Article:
Paris's landmark luxury hotel Le Lutetia, whose guests included Pablo Picasso, Charles de Gaulle and James Joyce, closed Monday for a three-year renovation following similar makeover moves by rivals.
The seven-storey Art Deco hotel built in 1910 follows in the footsteps of the Crillon, Ritz and Plaza Athenee which have all closed for extensive revamps.
The hotel in the heart of the city's chic Saint-Germain-des-Pres district was taken over by German officers occupying Paris in World War II.
French wartime hero De Gaulle, who later became president, spent his wedding night here. The establishment also attracted literary luminaries such as Andre Gide and Antoine de Saint-Exupery, the author of "The Little Prince."
"Le Lutetia has always been a beacon of the Left Bank," said author Pierre Assouline, who has used the hotel as a setting for one of his novels.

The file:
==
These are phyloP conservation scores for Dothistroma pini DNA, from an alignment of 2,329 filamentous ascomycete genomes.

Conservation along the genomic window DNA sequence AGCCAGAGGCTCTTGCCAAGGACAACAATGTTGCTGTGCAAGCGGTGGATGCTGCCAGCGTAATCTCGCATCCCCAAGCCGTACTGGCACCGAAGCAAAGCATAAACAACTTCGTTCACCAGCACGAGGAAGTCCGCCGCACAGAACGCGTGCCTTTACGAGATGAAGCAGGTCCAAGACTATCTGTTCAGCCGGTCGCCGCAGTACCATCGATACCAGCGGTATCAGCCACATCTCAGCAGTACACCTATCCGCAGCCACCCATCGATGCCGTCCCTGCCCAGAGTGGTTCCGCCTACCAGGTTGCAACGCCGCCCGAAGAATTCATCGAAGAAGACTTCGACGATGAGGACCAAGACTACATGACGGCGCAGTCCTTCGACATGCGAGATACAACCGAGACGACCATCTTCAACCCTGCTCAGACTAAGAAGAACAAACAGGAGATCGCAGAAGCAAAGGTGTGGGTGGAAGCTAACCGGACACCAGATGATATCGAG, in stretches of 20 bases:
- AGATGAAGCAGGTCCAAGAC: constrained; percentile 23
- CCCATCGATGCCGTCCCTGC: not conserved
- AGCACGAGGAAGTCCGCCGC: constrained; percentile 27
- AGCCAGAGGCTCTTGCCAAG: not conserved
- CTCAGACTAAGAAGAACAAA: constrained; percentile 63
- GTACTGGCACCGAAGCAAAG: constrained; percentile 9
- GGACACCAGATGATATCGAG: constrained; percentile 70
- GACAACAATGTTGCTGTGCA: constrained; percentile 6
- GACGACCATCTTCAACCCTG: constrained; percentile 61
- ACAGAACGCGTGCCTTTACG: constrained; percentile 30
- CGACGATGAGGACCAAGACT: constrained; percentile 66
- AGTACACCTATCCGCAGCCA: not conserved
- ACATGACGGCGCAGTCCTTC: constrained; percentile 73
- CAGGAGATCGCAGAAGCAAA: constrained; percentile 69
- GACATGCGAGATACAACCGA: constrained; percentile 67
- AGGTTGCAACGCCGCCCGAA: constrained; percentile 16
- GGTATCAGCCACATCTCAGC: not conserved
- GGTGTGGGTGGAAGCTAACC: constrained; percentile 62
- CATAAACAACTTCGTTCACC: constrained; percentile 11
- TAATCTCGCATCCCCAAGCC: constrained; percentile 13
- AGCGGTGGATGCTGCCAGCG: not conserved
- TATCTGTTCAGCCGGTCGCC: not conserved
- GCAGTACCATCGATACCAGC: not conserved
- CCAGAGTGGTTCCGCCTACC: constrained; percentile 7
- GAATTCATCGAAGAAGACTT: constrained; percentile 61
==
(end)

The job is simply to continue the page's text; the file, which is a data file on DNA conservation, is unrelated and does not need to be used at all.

French architect Jean-Michel Wilmotte will oversee the renovations.
Ahead of the closure, the hotel sold about 100 works of art and 8,000 bottles of wine and alcoholic drinks in a February auction.
The hotel was bought by the Israeli real estate group, Alrov in 2010.
It courted unwelcome publicity in November when a couple - both aged 86 - committed suicide in one of its rooms and left a typewritten note claiming "the right to die with dignity."
Bernard and Georgette Cazes also asked their sole surviving son to campaign for the right to euthanasia in France after their death.